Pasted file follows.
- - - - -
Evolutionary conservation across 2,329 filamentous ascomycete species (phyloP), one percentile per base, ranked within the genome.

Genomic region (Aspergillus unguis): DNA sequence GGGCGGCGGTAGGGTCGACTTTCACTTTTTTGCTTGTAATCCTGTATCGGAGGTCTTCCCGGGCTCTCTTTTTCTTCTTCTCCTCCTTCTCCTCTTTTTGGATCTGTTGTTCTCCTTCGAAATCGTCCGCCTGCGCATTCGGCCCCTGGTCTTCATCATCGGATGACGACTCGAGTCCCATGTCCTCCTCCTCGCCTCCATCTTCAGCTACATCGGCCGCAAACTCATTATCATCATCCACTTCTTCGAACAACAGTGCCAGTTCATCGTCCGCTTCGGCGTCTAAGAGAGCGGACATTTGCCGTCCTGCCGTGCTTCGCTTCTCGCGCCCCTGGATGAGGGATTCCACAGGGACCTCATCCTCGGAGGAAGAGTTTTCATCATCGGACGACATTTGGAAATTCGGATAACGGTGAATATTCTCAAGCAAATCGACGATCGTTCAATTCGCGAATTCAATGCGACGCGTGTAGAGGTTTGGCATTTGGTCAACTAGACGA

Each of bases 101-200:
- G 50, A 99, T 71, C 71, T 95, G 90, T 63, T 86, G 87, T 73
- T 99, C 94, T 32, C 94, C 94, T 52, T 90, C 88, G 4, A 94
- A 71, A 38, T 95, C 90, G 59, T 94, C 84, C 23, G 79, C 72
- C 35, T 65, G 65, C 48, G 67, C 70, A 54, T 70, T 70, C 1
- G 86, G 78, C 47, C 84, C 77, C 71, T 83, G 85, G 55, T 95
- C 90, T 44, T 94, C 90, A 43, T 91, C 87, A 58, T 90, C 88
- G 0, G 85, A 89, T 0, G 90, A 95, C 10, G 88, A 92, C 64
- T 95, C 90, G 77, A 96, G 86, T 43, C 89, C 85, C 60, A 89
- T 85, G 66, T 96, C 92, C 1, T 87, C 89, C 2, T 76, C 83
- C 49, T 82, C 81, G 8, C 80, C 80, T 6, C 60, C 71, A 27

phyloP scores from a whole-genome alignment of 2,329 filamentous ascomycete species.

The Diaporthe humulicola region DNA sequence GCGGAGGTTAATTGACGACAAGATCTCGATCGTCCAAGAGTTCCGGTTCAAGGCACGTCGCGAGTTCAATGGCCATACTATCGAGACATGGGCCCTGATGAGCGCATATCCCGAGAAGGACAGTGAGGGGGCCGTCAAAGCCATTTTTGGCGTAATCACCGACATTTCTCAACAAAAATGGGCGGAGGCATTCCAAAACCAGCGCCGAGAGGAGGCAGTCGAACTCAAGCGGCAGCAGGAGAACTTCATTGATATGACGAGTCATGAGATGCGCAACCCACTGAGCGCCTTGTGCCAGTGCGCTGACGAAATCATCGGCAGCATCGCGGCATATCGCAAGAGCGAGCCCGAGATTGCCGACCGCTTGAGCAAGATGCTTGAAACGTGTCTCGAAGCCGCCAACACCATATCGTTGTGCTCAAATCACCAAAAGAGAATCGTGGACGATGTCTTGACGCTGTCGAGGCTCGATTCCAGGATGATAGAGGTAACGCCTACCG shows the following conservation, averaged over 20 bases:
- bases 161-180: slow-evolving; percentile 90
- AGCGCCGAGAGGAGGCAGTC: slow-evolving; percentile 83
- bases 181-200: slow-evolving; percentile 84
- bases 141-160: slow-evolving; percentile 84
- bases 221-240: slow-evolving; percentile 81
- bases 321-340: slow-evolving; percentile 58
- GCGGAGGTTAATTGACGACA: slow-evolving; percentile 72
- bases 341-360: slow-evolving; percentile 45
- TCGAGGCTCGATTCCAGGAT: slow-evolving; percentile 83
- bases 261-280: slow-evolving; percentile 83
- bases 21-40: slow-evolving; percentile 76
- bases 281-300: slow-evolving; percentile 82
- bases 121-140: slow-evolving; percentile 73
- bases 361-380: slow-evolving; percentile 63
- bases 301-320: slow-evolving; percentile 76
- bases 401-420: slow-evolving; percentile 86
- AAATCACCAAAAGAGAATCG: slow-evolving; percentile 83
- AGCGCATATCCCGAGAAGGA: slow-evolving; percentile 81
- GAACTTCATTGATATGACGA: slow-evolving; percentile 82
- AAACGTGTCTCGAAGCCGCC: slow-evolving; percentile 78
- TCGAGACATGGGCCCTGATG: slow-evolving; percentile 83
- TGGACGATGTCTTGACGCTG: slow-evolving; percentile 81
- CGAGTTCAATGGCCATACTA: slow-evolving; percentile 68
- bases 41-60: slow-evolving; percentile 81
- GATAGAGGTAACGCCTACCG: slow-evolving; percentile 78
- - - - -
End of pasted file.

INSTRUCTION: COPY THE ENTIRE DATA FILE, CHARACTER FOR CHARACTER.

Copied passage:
Evolutionary conservation across 2,329 filamentous ascomycete species (phyloP), one percentile per base, ranked within the genome.

Genomic region (Aspergillus unguis): DNA sequence GGGCGGCGGTAGGGTCGACTTTCACTTTTTTGCTTGTAATCCTGTATCGGAGGTCTTCCCGGGCTCTCTTTTTCTTCTTCTCCTCCTTCTCCTCTTTTTGGATCTGTTGTTCTCCTTCGAAATCGTCCGCCTGCGCATTCGGCCCCTGGTCTTCATCATCGGATGACGACTCGAGTCCCATGTCCTCCTCCTCGCCTCCATCTTCAGCTACATCGGCCGCAAACTCATTATCATCATCCACTTCTTCGAACAACAGTGCCAGTTCATCGTCCGCTTCGGCGTCTAAGAGAGCGGACATTTGCCGTCCTGCCGTGCTTCGCTTCTCGCGCCCCTGGATGAGGGATTCCACAGGGACCTCATCCTCGGAGGAAGAGTTTTCATCATCGGACGACATTTGGAAATTCGGATAACGGTGAATATTCTCAAGCAAATCGACGATCGTTCAATTCGCGAATTCAATGCGACGCGTGTAGAGGTTTGGCATTTGGTCAACTAGACGA

Each of bases 101-200:
- G 50, A 99, T 71, C 71, T 95, G 90, T 63, T 86, G 87, T 73
- T 99, C 94, T 32, C 94, C 94, T 52, T 90, C 88, G 4, A 94
- A 71, A 38, T 95, C 90, G 59, T 94, C 84, C 23, G 79, C 72
- C 35, T 65, G 65, C 48, G 67, C 70, A 54, T 70, T 70, C 1
- G 86, G 78, C 47, C 84, C 77, C 71, T 83, G 85, G 55, T 95
- C 90, T 44, T 94, C 90, A 43, T 91, C 87, A 58, T 90, C 88
- G 0, G 85, A 89, T 0, G 90, A 95, C 10, G 88, A 92, C 64
- T 95, C 90, G 77, A 96, G 86, T 43, C 89, C 85, C 60, A 89
- T 85, G 66, T 96, C 92, C 1, T 87, C 89, C 2, T 76, C 83
- C 49, T 82, C 81, G 8, C 80, C 80, T 6, C 60, C 71, A 27

phyloP scores from a whole-genome alignment of 2,329 filamentous ascomycete species.

The Diaporthe humulicola region DNA sequence GCGGAGGTTAATTGACGACAAGATCTCGATCGTCCAAGAGTTCCGGTTCAAGGCACGTCGCGAGTTCAATGGCCATACTATCGAGACATGGGCCCTGATGAGCGCATATCCCGAGAAGGACAGTGAGGGGGCCGTCAAAGCCATTTTTGGCGTAATCACCGACATTTCTCAACAAAAATGGGCGGAGGCATTCCAAAACCAGCGCCGAGAGGAGGCAGTCGAACTCAAGCGGCAGCAGGAGAACTTCATTGATATGACGAGTCATGAGATGCGCAACCCACTGAGCGCCTTGTGCCAGTGCGCTGACGAAATCATCGGCAGCATCGCGGCATATCGCAAGAGCGAGCCCGAGATTGCCGACCGCTTGAGCAAGATGCTTGAAACGTGTCTCGAAGCCGCCAACACCATATCGTTGTGCTCAAATCACCAAAAGAGAATCGTGGACGATGTCTTGACGCTGTCGAGGCTCGATTCCAGGATGATAGAGGTAACGCCTACCG shows the following conservation, averaged over 20 bases:
- bases 161-180: slow-evolving; percentile 90
- AGCGCCGAGAGGAGGCAGTC: slow-evolving; percentile 83
- bases 181-200: slow-evolving; percentile 84
- bases 141-160: slow-evolving; percentile 84
- bases 221-240: slow-evolving; percentile 81
- bases 321-340: slow-evolving; percentile 58
- GCGGAGGTTAATTGACGACA: slow-evolving; percentile 72
- bases 341-360: slow-evolving; percentile 45
- TCGAGGCTCGATTCCAGGAT: slow-evolving; percentile 83
- bases 261-280: slow-evolving; percentile 83
- bases 21-40: slow-evolving; percentile 76
- bases 281-300: slow-evolving; percentile 82
- bases 121-140: slow-evolving; percentile 73
- bases 361-380: slow-evolving; percentile 63
- bases 301-320: slow-evolving; percentile 76
- bases 401-420: slow-evolving; percentile 86
- AAATCACCAAAAGAGAATCG: slow-evolving; percentile 83
- AGCGCATATCCCGAGAAGGA: slow-evolving; percentile 81
- GAACTTCATTGATATGACGA: slow-evolving; percentile 82
- AAACGTGTCTCGAAGCCGCC: slow-evolving; percentile 78
- TCGAGACATGGGCCCTGATG: slow-evolving; percentile 83
- TGGACGATGTCTTGACGCTG: slow-evolving; percentile 81
- CGAGTTCAATGGCCATACTA: slow-evolving; percentile 68
- bases 41-60: slow-evolving; percentile 81
- GATAGAGGTAACGCCTACCG: slow-evolving; percentile 78